This is all a long-winded way of saying that change can be a great thing, particularly if it's change that allows action to align more with personal ideals. Change is also scary, so it's always good to have someone to call to put things into perspective, even long-distance.

I'm not done figuring myself out yet. I don't know if anybody ever is, but I know I still have quite a ways to go. It was weird to be confronted with 4+ years of change in such quick succession, yesterday, but I'm glad it happened. I like the person I am now more than I like the person I was 1, 2, 4, or more years ago, but I will always like the people who were there for the ride, even if all we have in common is our past. Last fall, I caught up with the oldest friend I have. We hadn't seen or spoken to each other for almost four years, but we were able to talk for almost an entire day about our shared past. I think it's good to remember who I used to be, to shed some perspective on who I am, and who I will be.

As annoying as this post may read, it's something I needed to get out. After this week, I'll recap my final two weeks at the library. Interesting stuff happened last week, and I'll throw it in when I write about this coming week, which will be my last week in DC.

*It's about you, too, but I would never admit that.

Saturday, July 21, 2012

Briefer updates and thoughts, with 2 weeks left in the district

Whenever I tell people I'm moving to Seattle, they buckle just a bit. Everyone seems incredibly happy to hear it, and at least a bit jealous. It makes me wonder if I'm such a quick read and it's obvious that it will be the right place for me, or if there's some sort of collective unconscious driving mid-Atlantic east coasters to the PNW. (Besides having a place to live lined up,) I'm so ready to go. I "moved on" from my hometown ages ago, and I "moved on" from Delaware the second we drove away from my awful apartment complex in Newark. I suppose I won't officially move on from that area, though, until I stop listening to WHYY all the time and hearing about traffic on the Schuylkill... . I do still have two more weeks here in DC, but I'm not all that connected to the city. It's a great place to be, but as things are winding down and people are leaving, I mostly just find myself a cranky northerner longing for better weather and more local, dive-y food. (For the record, today's weather was "warm Seattle." I appreciated it, even if it did get close to 80.)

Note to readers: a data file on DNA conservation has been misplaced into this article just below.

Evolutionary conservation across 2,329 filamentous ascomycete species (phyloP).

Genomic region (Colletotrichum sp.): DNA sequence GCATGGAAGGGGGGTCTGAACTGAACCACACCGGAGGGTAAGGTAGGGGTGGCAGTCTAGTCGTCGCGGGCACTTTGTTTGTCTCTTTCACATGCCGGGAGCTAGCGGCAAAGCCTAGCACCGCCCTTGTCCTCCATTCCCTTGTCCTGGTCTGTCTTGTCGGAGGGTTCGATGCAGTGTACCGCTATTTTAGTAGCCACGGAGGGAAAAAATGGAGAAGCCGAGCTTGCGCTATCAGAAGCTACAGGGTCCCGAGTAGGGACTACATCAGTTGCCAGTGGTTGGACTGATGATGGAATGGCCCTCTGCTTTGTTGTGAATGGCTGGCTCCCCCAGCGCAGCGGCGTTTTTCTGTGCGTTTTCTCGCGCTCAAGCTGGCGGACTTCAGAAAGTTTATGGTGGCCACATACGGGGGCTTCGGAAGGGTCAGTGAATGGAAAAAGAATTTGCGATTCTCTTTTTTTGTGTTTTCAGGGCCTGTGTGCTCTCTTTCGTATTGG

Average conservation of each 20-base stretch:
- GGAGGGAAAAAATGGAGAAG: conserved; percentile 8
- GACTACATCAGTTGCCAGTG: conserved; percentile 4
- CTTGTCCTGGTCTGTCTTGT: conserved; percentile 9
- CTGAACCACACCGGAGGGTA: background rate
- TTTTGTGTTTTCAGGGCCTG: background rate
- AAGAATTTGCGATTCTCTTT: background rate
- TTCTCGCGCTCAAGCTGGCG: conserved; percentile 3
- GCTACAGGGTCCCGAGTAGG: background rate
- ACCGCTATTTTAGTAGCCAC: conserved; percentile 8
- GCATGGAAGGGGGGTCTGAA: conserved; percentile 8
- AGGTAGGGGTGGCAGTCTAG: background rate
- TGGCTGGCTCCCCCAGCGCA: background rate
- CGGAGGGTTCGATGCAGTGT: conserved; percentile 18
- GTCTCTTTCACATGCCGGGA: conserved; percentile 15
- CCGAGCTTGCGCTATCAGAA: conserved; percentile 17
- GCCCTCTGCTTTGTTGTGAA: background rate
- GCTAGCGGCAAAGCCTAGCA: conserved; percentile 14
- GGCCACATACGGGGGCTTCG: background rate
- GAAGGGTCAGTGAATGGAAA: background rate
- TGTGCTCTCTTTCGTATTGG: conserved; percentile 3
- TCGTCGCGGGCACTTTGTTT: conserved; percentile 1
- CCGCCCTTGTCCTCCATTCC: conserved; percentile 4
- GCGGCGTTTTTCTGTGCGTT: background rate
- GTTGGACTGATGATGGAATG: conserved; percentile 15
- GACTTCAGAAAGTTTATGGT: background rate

I can't believe I only have two more weeks, though! The longer I stay at the LC, the longer I want to stay here. Aside from the two drawbacks of the work environment (sitting under an aggressive AC vent and the less-than-functional automatic paper towel dispensers), it's awesome! I have reached the point in my RISM reporting that I can identify several copyists and their locations by their musical handwriting, and I have memorized all the Plaine and Easie incipit coding language except for a few irregular commands. Along the way, I am LOVING going through Oscar Sonneck's card catalog. Sonneck was the first chief of the Music Division back in the day, and he took amazing notes. Many of his cards give standard cataloging information, but some items get 4 or 5 3x5 index cards full of prose commentary. One of the copyists I deal with is Alfred Wotquenne, who is probably most famous for his cataloging of CPE Bach, and conservatory library cataloging. Oh, the good ol' days when musicology was...old. Anyway, from what I can tell (and from stories I've heard), Sonneck had almost no respect for Wotquenne. I'd like to dig up more of the dirt, but anything substantial would be in French, probably in Brussels. By the time I get around to learning French and going to Brussels, something else will catch my attention. It's sad that I only have about a week left with this material. Between the giant display we've been planning for all summer, the all-day rehearsal for it, and presumably an entire day of HR out-processing, there's only so much opera I can report before it's time to leave.